Wednesday, May 9, 2012

The Slow Boat to Nantucket

Nantucket Sound in late April can be a little rough. The slow boat to Nantucket Island was skimming across a sea of white caps, bumping along in the early afternoon surf, spraying the bow in a light mist and producing several loud claps when a wave caught it at just the right moment. We had parked the car in Hyannis and walked aboard several hours earlier and were nearing our destination. We had been invited by our friend Janet to visit her for the weekend and to participate in the Annual Daffodil Parade, an event celebrating the arrival of Nantucket’s beautiful yellow flower each spring.

As I mentioned, the late afternoon crossing was appropriately nautical and the slow boat was, well, slow. Luckily the Steamship Authority had the good graces to allow the sale of beer aboard and I joyfully sipped a Pale Ale from John Harvard’s Brewery. Medium-bodied with just the right balance of sweet malt, earthiness and citrusy hops. John Harvard’s has a number of brewpub locations in the northeast including Harvard Square in Cambridge, but I was happy to find it on board, albeit in a biodegradable, compostable cup.

Janet greeted Amanda and me at the pier and whisked us across the island to drop our luggage at her apartment. The next morning Janet brought us to the Nantucket Wildflower Farm to secure our transportation for the day. The outside of the 1953 Chevrolet pickup truck was near immaculate, the inside and what could be found under the hood was not so much. After “punching” it a few time, Janet managed to get the truck sputtering to life as Amanda in her poodle skirt and me in my best Buddy Holly costume watched on.

Thankfully, the truck made it downtown where we filled the bed with the parade’s namesake flower and loaded half a dozen children into the back, attired in varying shades of 1950s dress.  I stepped inside the downtown beer and wine store to pick up a few bottles of beer for the picnic at the finish of the parade. Cisco Brewing Company is Nantucket’s only brewery and it only seemed appropriate to grab a few 22 ounce bottles of their Whale’s Tale Pale Ale for the festivities.  I tucked them into our cooler and surveyed the growing number of vintage cars spread across the cobbled main street.  When I returned to the truck it looked a little worse for wear under the weight of daffodils, peanut butter sandwiches and school children. There was some fear that the truck’s chassis couldn’t stand the pressure—that would prove to be the least of our worries, however.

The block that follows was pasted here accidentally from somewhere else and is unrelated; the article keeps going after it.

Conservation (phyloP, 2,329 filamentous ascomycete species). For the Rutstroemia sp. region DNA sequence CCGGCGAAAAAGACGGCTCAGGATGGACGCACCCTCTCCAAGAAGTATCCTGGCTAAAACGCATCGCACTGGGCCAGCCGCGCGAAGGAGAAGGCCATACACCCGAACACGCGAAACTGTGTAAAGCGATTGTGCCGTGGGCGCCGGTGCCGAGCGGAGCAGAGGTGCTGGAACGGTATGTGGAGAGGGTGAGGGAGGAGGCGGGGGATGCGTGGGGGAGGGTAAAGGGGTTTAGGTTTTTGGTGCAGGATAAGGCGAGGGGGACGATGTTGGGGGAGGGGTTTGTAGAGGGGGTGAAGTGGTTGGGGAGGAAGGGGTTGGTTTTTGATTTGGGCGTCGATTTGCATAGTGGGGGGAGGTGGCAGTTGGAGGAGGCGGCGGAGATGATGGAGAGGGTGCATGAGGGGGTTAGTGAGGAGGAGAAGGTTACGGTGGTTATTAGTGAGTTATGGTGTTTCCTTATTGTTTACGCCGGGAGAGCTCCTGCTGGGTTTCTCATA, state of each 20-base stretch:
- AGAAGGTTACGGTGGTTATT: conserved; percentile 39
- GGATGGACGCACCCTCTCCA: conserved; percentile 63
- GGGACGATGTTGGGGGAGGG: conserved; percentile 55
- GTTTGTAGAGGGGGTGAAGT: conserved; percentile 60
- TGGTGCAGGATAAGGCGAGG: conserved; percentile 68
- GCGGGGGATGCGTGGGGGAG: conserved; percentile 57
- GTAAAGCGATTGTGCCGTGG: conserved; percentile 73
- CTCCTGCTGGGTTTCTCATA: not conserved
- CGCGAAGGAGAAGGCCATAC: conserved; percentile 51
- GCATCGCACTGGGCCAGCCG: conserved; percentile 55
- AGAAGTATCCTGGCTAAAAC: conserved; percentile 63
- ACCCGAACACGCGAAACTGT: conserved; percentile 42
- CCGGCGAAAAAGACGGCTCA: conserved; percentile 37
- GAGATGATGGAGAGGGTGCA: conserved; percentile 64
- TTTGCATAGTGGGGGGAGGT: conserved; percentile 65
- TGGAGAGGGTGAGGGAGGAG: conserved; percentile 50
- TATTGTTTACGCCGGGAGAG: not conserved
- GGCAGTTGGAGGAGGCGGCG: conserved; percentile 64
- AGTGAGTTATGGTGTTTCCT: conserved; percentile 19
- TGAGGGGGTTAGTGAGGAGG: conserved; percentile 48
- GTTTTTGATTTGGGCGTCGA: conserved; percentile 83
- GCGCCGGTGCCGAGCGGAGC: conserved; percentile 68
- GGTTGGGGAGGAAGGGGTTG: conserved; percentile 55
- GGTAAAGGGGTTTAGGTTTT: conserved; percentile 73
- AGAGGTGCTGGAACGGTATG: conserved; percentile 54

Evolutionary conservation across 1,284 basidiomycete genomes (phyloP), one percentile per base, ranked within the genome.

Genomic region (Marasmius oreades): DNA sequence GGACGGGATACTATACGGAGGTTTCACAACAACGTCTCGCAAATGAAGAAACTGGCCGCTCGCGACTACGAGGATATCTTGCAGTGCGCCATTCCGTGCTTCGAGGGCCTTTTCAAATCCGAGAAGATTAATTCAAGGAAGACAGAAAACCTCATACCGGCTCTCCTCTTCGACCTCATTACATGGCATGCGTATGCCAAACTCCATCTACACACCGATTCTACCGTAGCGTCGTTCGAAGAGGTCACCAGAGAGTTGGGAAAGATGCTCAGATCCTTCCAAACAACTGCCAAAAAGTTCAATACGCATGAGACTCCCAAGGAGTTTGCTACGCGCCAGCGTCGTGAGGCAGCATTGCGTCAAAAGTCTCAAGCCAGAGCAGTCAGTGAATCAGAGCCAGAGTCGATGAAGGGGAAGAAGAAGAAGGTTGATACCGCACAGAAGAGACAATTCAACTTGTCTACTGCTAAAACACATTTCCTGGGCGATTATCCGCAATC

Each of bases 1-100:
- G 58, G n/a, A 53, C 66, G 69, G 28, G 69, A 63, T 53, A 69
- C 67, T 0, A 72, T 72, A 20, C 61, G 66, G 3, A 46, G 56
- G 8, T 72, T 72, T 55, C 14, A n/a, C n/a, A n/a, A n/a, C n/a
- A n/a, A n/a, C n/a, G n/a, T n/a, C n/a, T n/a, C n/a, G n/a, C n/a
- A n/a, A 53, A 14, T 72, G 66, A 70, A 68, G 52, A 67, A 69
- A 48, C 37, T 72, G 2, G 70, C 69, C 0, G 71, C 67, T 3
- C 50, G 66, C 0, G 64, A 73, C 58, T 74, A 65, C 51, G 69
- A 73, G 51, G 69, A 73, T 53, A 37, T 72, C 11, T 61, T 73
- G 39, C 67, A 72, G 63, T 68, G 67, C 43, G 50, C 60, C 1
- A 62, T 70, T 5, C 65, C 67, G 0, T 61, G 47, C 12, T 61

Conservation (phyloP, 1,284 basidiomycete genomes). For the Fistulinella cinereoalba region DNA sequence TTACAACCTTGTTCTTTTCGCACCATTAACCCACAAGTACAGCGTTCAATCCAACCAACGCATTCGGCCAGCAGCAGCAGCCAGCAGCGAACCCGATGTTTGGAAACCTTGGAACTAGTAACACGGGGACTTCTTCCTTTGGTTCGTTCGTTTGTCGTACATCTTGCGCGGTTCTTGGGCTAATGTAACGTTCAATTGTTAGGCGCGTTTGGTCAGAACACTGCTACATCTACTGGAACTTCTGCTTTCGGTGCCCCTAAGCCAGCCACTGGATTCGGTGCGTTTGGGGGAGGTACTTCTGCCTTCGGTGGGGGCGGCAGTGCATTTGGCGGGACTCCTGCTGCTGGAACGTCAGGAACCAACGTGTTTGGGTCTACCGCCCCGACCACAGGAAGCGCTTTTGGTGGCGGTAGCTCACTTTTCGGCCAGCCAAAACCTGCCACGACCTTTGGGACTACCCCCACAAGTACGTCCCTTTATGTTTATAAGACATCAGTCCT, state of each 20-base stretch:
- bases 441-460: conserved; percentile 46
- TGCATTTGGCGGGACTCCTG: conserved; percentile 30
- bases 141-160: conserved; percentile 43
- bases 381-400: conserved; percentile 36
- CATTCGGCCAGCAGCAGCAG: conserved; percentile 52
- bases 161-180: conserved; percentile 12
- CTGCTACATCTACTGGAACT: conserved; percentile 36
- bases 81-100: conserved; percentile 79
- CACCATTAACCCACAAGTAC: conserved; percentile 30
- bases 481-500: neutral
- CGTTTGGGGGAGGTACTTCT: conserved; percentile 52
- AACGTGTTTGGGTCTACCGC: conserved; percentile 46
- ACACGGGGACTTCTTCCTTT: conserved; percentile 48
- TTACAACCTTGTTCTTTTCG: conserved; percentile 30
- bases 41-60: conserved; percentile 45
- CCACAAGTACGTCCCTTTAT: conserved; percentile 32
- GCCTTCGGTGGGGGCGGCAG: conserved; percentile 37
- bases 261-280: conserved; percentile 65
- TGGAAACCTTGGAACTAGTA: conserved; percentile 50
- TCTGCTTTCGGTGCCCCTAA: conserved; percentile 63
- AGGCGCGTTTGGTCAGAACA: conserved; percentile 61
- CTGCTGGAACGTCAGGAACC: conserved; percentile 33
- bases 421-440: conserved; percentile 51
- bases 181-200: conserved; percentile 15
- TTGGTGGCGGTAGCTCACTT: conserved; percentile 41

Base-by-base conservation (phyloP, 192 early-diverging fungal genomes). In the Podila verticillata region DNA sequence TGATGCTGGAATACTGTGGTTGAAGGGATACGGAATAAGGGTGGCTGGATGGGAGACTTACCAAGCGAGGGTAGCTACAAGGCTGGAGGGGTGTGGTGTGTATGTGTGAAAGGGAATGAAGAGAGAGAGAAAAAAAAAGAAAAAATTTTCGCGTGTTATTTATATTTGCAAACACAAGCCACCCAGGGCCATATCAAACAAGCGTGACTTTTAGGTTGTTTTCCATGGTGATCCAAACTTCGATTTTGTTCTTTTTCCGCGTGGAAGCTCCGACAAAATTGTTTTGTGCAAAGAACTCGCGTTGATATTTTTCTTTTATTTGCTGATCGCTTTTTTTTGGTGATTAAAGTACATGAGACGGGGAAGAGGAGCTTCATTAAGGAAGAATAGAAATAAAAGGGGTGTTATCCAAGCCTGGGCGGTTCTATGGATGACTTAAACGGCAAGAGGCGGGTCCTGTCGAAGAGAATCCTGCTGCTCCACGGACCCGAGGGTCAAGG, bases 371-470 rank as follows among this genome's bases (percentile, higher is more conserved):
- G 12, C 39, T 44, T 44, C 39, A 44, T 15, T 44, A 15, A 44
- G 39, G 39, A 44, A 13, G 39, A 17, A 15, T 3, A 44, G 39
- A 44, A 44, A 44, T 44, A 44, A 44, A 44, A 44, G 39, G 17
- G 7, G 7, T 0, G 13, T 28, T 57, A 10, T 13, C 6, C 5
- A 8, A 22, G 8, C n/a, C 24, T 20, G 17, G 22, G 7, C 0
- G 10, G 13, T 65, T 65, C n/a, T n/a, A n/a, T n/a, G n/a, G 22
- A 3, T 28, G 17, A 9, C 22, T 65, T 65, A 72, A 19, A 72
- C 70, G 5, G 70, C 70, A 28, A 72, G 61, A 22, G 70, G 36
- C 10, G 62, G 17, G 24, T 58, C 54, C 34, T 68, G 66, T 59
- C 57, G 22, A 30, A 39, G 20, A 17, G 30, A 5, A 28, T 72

Some announcement or other signaled that we’d be moving out soon and that all cars should prepare for the start of the parade. As lovely as our transport appeared, it did not wish to start, it was perfectly content at being ogled by the crowd and apparently it didn’t hear about the peanut butter sandwiches and beer we had planned at the finish. As each of the other cars revved and readied, our 1953 Chevy was on life-support, hooked up to a generator. The children stared as the other cars shuttled off, leaving a lonely green truck packed with daffodils.

It was eventually determined that the kill-switch hadn’t been engaged or that the flange hadn’t been aligned with the down-thruster or some such technical terminology, but the truck started and we were hurtling down the road. I was, in fact, holding on to the doorframe at the open window as it had been determined that I would be riding the running board.  This was a good plan if we had been slowly making our way with the other cars to the end of the island, but since we were trying to catch up to the pack from our slow start I held on for my life at what was most certainly a speed exceeding all reason.

We did manage to catch up with the other cars without me falling off into a sand dune and the rest of the afternoon was spent picnicking and talking with the other drivers. I popped open the Cisco Whale’s Tale, which went perfectly with the peanut butter sandwiches. Later that evening I order another at a local restaurant on draught, it poured a slightly hazy orange with a moderate off white head of foam, hints of caramel malt throughout with a slightly musty, herbal hoppiness through the finish. It had been a long day, but a lot of fun.

The light drizzle and overcast skies had disappeared by the next morning, replaced by a gentle sea breeze and brilliant sunshine. The temperature was just perfect and we made the drive out to the Cisco Brewery for a few beers.  When we visited, the bar at Cisco opened onto a patio with a number of tables and chairs positioned to accommodate a few dozen patrons. During this visit a brown dog strolled around walking in and out of the bar area to check on his guests. With the temperatures hovering in the lower 60s, I figured it would be a fine time to drink Cisco’s Moor Porter. From nitro into a biodegradable cup, the beer poured a deep, creamy brown with a soft mocha head.  Plenty of cocoa and coffee in the aroma with hints of caramel, grain and toffee, with a heavily roasted malt bitterness through the finish.

It might have been one of my favorite days of drinking beer. The temperature and atmosphere was simply perfect. We passed the time playing shut-the-box and chatting as the dog made his rounds and the bar guests sipped. While I knew the weekend was coming to a close, I took no notice of it, allowing the moment to take away the care that in the morning we had to leave. We bid farewell to the barkeep and the dog and the next day to Nantucket.  The crossing back to Hyannis was a bit kinder this time and it was smooth sailing all the way back to the harbor. It had been a remarkable weekend and one that I will always remember fondly. Good beer, good fun, good times.

No comments:

Post a Comment